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And then you're still looking at suboptimal usage of the land there. Fiscally speaking, the logical choice is to sell and tear down. Now, if there was a city on Earth to make the fiscally irresponsible choice on a decision, this would be the one, but even here, I fully expect demolition in the next decade. I for one, look forward to that day.
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  #46014  
Old Posted Oct 4, 2019, 1:32 AM
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Originally Posted by r18tdi View Post
For all of its issues, if we lose the Thompson Center we'll never see a building like it again in Chicago.
Every time I walk through, I pause and take it all in. I'm not optimistic about it sticking around.
We'll never see a lot of designs again. Doesn't mean they're worthy of protection. Gotta prove significance. Rarity and uniqueness =/= preservable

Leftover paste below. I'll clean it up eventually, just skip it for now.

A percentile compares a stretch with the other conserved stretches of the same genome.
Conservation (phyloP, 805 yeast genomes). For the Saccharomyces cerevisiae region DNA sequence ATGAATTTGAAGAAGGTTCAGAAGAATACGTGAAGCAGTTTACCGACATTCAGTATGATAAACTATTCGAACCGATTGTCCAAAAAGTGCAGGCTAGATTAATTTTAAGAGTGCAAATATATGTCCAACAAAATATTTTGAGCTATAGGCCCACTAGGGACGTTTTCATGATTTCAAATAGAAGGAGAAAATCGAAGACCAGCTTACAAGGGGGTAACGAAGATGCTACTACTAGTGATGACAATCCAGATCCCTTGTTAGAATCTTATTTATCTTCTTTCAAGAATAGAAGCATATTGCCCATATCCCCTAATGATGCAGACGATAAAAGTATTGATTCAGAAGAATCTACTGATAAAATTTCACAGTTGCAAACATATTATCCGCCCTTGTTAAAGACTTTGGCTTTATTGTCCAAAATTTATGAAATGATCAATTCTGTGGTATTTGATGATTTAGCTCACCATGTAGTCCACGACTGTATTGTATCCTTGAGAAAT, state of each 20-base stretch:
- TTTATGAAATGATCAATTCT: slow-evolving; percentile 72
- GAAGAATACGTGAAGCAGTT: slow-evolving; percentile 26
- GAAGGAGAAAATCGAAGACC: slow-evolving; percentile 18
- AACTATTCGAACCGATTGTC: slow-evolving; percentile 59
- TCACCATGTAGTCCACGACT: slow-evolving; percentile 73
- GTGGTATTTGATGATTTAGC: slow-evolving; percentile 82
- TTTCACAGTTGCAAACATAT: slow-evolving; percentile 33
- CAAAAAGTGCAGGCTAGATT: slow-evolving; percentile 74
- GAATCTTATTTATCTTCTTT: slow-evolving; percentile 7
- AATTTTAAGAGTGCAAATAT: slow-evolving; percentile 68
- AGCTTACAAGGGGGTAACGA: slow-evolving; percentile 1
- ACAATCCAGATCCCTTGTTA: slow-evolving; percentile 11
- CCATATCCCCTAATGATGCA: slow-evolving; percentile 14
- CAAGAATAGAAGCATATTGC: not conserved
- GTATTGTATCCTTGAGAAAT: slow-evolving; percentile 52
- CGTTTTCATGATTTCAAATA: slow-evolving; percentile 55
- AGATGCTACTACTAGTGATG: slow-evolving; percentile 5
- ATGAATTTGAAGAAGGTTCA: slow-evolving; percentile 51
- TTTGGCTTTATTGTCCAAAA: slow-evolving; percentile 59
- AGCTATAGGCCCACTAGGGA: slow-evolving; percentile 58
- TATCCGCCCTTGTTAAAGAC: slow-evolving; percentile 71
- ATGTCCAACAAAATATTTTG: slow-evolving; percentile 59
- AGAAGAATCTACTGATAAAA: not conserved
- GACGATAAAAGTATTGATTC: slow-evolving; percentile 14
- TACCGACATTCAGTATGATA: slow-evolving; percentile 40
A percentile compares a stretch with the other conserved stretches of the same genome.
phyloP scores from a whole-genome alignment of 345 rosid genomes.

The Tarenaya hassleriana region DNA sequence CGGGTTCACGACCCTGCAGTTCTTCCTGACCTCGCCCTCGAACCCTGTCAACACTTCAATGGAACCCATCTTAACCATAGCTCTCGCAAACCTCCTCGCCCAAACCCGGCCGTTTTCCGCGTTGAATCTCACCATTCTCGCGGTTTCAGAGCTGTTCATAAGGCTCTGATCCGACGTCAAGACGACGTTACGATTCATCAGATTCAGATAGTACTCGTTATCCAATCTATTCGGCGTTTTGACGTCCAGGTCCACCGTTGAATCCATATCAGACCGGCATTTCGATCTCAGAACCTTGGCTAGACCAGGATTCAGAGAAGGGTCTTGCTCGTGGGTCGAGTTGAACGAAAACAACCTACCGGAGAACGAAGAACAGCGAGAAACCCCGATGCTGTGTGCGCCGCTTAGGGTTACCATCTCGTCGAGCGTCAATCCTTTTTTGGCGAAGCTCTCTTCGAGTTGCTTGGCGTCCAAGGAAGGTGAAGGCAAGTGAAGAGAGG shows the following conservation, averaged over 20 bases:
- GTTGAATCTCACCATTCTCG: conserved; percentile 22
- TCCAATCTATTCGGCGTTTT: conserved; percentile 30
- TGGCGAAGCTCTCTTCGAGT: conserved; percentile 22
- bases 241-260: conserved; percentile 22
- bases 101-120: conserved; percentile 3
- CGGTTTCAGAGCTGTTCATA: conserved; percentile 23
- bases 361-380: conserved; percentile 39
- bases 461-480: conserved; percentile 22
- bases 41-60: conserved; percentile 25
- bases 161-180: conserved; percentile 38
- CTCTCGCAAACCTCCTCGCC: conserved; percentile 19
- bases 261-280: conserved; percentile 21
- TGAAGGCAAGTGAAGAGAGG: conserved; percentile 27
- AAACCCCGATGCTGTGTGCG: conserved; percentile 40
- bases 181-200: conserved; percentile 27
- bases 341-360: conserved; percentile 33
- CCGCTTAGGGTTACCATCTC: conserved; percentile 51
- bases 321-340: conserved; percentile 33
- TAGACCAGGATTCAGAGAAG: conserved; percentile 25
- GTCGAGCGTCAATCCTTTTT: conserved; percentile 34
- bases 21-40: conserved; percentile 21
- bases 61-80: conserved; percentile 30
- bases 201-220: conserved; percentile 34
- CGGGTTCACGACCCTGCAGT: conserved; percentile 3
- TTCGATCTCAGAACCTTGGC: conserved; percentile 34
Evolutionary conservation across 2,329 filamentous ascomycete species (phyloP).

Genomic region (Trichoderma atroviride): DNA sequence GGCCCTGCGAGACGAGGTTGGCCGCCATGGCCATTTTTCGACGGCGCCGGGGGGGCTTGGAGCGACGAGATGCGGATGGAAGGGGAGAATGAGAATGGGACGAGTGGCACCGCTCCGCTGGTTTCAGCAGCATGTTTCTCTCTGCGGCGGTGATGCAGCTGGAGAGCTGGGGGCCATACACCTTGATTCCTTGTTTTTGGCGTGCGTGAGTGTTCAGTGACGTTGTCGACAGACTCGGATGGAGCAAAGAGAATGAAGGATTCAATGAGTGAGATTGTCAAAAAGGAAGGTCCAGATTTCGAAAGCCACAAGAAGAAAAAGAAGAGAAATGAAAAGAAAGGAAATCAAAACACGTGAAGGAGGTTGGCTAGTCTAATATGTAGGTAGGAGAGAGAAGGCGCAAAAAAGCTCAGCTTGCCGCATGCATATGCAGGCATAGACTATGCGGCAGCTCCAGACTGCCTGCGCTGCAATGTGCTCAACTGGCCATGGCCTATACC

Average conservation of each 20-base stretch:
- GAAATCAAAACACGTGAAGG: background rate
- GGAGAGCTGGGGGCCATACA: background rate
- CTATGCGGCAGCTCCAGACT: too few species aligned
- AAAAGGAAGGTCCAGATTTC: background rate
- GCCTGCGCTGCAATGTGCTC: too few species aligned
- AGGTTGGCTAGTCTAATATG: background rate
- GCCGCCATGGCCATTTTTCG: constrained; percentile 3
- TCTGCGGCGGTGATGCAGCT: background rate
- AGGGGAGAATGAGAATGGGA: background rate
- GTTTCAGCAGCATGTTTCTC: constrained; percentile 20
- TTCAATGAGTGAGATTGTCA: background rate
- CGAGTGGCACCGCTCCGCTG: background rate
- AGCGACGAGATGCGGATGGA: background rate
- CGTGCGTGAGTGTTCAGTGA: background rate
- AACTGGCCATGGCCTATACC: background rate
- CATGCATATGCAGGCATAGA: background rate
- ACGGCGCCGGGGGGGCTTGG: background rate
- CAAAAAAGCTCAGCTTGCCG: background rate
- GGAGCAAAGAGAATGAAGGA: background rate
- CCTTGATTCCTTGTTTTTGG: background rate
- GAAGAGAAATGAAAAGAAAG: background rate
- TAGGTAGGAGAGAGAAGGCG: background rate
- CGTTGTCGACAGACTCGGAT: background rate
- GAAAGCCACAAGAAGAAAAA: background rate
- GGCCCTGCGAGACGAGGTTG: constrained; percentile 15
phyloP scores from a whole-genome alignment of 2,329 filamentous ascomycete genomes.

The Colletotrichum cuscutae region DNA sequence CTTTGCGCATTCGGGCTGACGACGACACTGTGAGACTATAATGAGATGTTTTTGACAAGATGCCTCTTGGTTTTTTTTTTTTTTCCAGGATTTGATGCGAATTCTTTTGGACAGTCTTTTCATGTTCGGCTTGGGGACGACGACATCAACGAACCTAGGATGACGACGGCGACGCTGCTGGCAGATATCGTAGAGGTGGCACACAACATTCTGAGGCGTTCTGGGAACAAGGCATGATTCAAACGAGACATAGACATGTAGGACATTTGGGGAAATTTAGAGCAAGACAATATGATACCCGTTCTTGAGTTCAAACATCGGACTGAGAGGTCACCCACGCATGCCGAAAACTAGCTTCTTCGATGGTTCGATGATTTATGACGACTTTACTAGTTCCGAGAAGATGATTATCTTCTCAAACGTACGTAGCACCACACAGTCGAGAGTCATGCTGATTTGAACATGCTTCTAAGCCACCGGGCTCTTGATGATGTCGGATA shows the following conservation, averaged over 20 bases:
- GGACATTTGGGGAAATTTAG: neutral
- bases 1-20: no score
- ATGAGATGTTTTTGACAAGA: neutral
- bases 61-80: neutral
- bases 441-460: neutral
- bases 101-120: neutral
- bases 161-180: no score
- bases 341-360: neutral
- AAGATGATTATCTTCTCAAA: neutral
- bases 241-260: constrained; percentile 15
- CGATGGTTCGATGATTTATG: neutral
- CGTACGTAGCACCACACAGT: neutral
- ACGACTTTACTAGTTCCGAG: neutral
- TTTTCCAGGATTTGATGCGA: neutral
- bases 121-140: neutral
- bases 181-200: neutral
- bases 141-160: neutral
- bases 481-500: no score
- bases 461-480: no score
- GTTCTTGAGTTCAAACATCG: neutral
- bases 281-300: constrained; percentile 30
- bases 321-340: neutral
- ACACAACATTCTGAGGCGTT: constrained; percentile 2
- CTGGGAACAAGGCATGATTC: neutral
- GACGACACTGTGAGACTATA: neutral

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  #46015  
Old Posted Oct 4, 2019, 2:02 AM
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Originally Posted by LouisVanDerWright View Post
Y'all should join the movement to save Thomson Center:

https://m.facebook.com/preservationf...24&ref=m_notif
I'm good for it to go, especially if it means we get something with real height/density there.
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  #46016  
Old Posted Oct 4, 2019, 2:05 AM
LouisVanDerWright LouisVanDerWright is offline
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Originally Posted by BonoboZill4 View Post
And then you're still looking at suboptimal usage of the land there. Fiscally speaking, the logical choice is to sell and tear down. Now, if there was a city on Earth to make the fiscally irresponsible choice on a decision, this would be the one, but even here, I fully expect demolition in the next decade. I for one, look forward to that day.